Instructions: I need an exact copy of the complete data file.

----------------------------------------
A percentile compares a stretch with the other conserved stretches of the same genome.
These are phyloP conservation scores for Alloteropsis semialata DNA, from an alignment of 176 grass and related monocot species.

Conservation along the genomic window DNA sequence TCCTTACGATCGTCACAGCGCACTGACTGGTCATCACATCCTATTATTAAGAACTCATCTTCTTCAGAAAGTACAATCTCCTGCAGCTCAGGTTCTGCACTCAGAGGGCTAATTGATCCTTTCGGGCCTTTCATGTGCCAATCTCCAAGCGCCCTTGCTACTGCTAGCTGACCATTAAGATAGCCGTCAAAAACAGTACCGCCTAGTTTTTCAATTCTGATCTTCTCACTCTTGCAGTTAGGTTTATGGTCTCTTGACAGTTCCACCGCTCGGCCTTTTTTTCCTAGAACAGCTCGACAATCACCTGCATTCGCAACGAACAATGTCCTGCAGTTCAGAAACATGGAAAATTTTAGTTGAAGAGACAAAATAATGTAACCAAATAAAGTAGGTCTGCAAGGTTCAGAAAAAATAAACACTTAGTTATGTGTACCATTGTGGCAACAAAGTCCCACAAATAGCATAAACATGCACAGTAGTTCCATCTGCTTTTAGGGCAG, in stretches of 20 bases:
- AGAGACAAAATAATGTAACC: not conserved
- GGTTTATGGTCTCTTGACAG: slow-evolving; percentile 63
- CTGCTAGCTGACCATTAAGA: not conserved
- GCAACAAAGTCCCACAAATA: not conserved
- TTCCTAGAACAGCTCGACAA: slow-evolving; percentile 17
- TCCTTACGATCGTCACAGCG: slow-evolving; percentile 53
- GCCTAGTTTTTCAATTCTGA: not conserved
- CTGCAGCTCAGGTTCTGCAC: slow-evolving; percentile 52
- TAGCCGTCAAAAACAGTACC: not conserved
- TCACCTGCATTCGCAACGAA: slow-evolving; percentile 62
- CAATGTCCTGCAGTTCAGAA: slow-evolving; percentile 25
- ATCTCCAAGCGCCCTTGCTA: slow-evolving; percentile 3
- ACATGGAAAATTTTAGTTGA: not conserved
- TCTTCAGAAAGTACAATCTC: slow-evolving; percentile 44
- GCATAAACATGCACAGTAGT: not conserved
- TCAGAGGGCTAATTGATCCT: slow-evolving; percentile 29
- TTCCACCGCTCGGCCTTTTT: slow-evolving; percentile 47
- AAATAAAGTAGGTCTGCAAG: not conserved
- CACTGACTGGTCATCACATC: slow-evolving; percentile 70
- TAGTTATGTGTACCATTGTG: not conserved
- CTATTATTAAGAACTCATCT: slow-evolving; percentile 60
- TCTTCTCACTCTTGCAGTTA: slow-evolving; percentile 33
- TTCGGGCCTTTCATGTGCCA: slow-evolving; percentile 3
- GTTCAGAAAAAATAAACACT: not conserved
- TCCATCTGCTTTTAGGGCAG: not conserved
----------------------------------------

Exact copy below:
A percentile compares a stretch with the other conserved stretches of the same genome.
These are phyloP conservation scores for Alloteropsis semialata DNA, from an alignment of 176 grass and related monocot species.

Conservation along the genomic window DNA sequence TCCTTACGATCGTCACAGCGCACTGACTGGTCATCACATCCTATTATTAAGAACTCATCTTCTTCAGAAAGTACAATCTCCTGCAGCTCAGGTTCTGCACTCAGAGGGCTAATTGATCCTTTCGGGCCTTTCATGTGCCAATCTCCAAGCGCCCTTGCTACTGCTAGCTGACCATTAAGATAGCCGTCAAAAACAGTACCGCCTAGTTTTTCAATTCTGATCTTCTCACTCTTGCAGTTAGGTTTATGGTCTCTTGACAGTTCCACCGCTCGGCCTTTTTTTCCTAGAACAGCTCGACAATCACCTGCATTCGCAACGAACAATGTCCTGCAGTTCAGAAACATGGAAAATTTTAGTTGAAGAGACAAAATAATGTAACCAAATAAAGTAGGTCTGCAAGGTTCAGAAAAAATAAACACTTAGTTATGTGTACCATTGTGGCAACAAAGTCCCACAAATAGCATAAACATGCACAGTAGTTCCATCTGCTTTTAGGGCAG, in stretches of 20 bases:
- AGAGACAAAATAATGTAACC: not conserved
- GGTTTATGGTCTCTTGACAG: slow-evolving; percentile 63
- CTGCTAGCTGACCATTAAGA: not conserved
- GCAACAAAGTCCCACAAATA: not conserved
- TTCCTAGAACAGCTCGACAA: slow-evolving; percentile 17
- TCCTTACGATCGTCACAGCG: slow-evolving; percentile 53
- GCCTAGTTTTTCAATTCTGA: not conserved
- CTGCAGCTCAGGTTCTGCAC: slow-evolving; percentile 52
- TAGCCGTCAAAAACAGTACC: not conserved
- TCACCTGCATTCGCAACGAA: slow-evolving; percentile 62
- CAATGTCCTGCAGTTCAGAA: slow-evolving; percentile 25
- ATCTCCAAGCGCCCTTGCTA: slow-evolving; percentile 3
- ACATGGAAAATTTTAGTTGA: not conserved
- TCTTCAGAAAGTACAATCTC: slow-evolving; percentile 44
- GCATAAACATGCACAGTAGT: not conserved
- TCAGAGGGCTAATTGATCCT: slow-evolving; percentile 29
- TTCCACCGCTCGGCCTTTTT: slow-evolving; percentile 47
- AAATAAAGTAGGTCTGCAAG: not conserved
- CACTGACTGGTCATCACATC: slow-evolving; percentile 70
- TAGTTATGTGTACCATTGTG: not conserved
- CTATTATTAAGAACTCATCT: slow-evolving; percentile 60
- TCTTCTCACTCTTGCAGTTA: slow-evolving; percentile 33
- TTCGGGCCTTTCATGTGCCA: slow-evolving; percentile 3
- GTTCAGAAAAAATAAACACT: not conserved
- TCCATCTGCTTTTAGGGCAG: not conserved